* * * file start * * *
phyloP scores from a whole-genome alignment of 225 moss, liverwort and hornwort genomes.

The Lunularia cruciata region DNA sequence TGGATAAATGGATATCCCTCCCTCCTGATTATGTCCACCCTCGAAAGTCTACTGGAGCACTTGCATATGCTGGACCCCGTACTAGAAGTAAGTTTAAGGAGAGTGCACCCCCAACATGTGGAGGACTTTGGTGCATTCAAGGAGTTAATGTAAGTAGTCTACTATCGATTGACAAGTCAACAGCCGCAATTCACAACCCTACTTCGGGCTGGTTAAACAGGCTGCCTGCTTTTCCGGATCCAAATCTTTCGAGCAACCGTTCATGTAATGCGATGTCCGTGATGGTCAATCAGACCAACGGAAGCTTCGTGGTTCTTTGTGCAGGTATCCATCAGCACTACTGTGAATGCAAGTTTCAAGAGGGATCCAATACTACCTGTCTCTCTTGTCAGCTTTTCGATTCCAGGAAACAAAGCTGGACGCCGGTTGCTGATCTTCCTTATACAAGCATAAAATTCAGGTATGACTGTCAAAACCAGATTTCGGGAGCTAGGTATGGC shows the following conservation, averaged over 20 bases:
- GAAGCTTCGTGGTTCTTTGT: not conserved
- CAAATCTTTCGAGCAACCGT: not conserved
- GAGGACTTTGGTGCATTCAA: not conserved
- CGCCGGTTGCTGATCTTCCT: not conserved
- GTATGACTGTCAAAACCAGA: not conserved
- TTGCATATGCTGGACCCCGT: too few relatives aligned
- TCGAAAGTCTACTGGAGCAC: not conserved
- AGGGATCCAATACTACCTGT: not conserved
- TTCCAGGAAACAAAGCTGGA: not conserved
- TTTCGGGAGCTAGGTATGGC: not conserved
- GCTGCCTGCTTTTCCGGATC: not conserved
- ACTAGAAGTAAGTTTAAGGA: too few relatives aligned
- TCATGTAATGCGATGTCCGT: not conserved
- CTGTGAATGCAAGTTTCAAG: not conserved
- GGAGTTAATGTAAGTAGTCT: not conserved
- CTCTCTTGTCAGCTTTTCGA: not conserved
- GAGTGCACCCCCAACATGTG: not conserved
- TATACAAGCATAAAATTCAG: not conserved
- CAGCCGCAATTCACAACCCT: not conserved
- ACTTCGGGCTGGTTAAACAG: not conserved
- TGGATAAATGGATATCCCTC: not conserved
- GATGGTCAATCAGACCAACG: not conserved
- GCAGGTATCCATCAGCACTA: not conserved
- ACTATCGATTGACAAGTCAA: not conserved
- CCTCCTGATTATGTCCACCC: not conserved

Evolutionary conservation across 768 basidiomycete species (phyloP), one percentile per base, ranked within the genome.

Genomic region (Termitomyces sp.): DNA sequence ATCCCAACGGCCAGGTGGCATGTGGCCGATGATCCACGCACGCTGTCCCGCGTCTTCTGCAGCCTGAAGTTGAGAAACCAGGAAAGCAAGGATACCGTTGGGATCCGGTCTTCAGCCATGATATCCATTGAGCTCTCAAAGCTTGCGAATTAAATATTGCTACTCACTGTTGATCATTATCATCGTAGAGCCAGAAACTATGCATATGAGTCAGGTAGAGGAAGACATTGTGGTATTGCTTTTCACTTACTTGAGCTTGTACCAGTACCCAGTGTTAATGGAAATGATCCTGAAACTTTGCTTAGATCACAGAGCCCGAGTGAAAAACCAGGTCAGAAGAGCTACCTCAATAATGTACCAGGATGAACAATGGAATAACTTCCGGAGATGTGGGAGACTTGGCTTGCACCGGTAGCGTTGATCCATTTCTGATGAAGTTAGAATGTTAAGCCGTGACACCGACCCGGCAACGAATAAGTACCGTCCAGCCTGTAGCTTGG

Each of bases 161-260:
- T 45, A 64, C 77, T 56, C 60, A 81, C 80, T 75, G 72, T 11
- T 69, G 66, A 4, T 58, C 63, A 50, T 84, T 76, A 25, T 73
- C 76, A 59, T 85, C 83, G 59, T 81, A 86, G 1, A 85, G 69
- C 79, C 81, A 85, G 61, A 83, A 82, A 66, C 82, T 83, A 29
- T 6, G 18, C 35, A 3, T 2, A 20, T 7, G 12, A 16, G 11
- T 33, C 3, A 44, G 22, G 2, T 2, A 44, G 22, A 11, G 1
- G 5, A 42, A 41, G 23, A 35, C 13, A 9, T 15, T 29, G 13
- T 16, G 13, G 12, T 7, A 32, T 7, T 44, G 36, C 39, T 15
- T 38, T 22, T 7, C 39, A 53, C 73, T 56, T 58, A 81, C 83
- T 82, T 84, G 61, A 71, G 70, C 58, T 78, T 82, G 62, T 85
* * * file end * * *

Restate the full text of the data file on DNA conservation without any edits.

phyloP scores from a whole-genome alignment of 225 moss, liverwort and hornwort genomes.

The Lunularia cruciata region DNA sequence TGGATAAATGGATATCCCTCCCTCCTGATTATGTCCACCCTCGAAAGTCTACTGGAGCACTTGCATATGCTGGACCCCGTACTAGAAGTAAGTTTAAGGAGAGTGCACCCCCAACATGTGGAGGACTTTGGTGCATTCAAGGAGTTAATGTAAGTAGTCTACTATCGATTGACAAGTCAACAGCCGCAATTCACAACCCTACTTCGGGCTGGTTAAACAGGCTGCCTGCTTTTCCGGATCCAAATCTTTCGAGCAACCGTTCATGTAATGCGATGTCCGTGATGGTCAATCAGACCAACGGAAGCTTCGTGGTTCTTTGTGCAGGTATCCATCAGCACTACTGTGAATGCAAGTTTCAAGAGGGATCCAATACTACCTGTCTCTCTTGTCAGCTTTTCGATTCCAGGAAACAAAGCTGGACGCCGGTTGCTGATCTTCCTTATACAAGCATAAAATTCAGGTATGACTGTCAAAACCAGATTTCGGGAGCTAGGTATGGC shows the following conservation, averaged over 20 bases:
- GAAGCTTCGTGGTTCTTTGT: not conserved
- CAAATCTTTCGAGCAACCGT: not conserved
- GAGGACTTTGGTGCATTCAA: not conserved
- CGCCGGTTGCTGATCTTCCT: not conserved
- GTATGACTGTCAAAACCAGA: not conserved
- TTGCATATGCTGGACCCCGT: too few relatives aligned
- TCGAAAGTCTACTGGAGCAC: not conserved
- AGGGATCCAATACTACCTGT: not conserved
- TTCCAGGAAACAAAGCTGGA: not conserved
- TTTCGGGAGCTAGGTATGGC: not conserved
- GCTGCCTGCTTTTCCGGATC: not conserved
- ACTAGAAGTAAGTTTAAGGA: too few relatives aligned
- TCATGTAATGCGATGTCCGT: not conserved
- CTGTGAATGCAAGTTTCAAG: not conserved
- GGAGTTAATGTAAGTAGTCT: not conserved
- CTCTCTTGTCAGCTTTTCGA: not conserved
- GAGTGCACCCCCAACATGTG: not conserved
- TATACAAGCATAAAATTCAG: not conserved
- CAGCCGCAATTCACAACCCT: not conserved
- ACTTCGGGCTGGTTAAACAG: not conserved
- TGGATAAATGGATATCCCTC: not conserved
- GATGGTCAATCAGACCAACG: not conserved
- GCAGGTATCCATCAGCACTA: not conserved
- ACTATCGATTGACAAGTCAA: not conserved
- CCTCCTGATTATGTCCACCC: not conserved

Evolutionary conservation across 768 basidiomycete species (phyloP), one percentile per base, ranked within the genome.

Genomic region (Termitomyces sp.): DNA sequence ATCCCAACGGCCAGGTGGCATGTGGCCGATGATCCACGCACGCTGTCCCGCGTCTTCTGCAGCCTGAAGTTGAGAAACCAGGAAAGCAAGGATACCGTTGGGATCCGGTCTTCAGCCATGATATCCATTGAGCTCTCAAAGCTTGCGAATTAAATATTGCTACTCACTGTTGATCATTATCATCGTAGAGCCAGAAACTATGCATATGAGTCAGGTAGAGGAAGACATTGTGGTATTGCTTTTCACTTACTTGAGCTTGTACCAGTACCCAGTGTTAATGGAAATGATCCTGAAACTTTGCTTAGATCACAGAGCCCGAGTGAAAAACCAGGTCAGAAGAGCTACCTCAATAATGTACCAGGATGAACAATGGAATAACTTCCGGAGATGTGGGAGACTTGGCTTGCACCGGTAGCGTTGATCCATTTCTGATGAAGTTAGAATGTTAAGCCGTGACACCGACCCGGCAACGAATAAGTACCGTCCAGCCTGTAGCTTGG

Each of bases 161-260:
- T 45, A 64, C 77, T 56, C 60, A 81, C 80, T 75, G 72, T 11
- T 69, G 66, A 4, T 58, C 63, A 50, T 84, T 76, A 25, T 73
- C 76, A 59, T 85, C 83, G 59, T 81, A 86, G 1, A 85, G 69
- C 79, C 81, A 85, G 61, A 83, A 82, A 66, C 82, T 83, A 29
- T 6, G 18, C 35, A 3, T 2, A 20, T 7, G 12, A 16, G 11
- T 33, C 3, A 44, G 22, G 2, T 2, A 44, G 22, A 11, G 1
- G 5, A 42, A 41, G 23, A 35, C 13, A 9, T 15, T 29, G 13
- T 16, G 13, G 12, T 7, A 32, T 7, T 44, G 36, C 39, T 15
- T 38, T 22, T 7, C 39, A 53, C 73, T 56, T 58, A 81, C 83
- T 82, T 84, G 61, A 71, G 70, C 58, T 78, T 82, G 62, T 85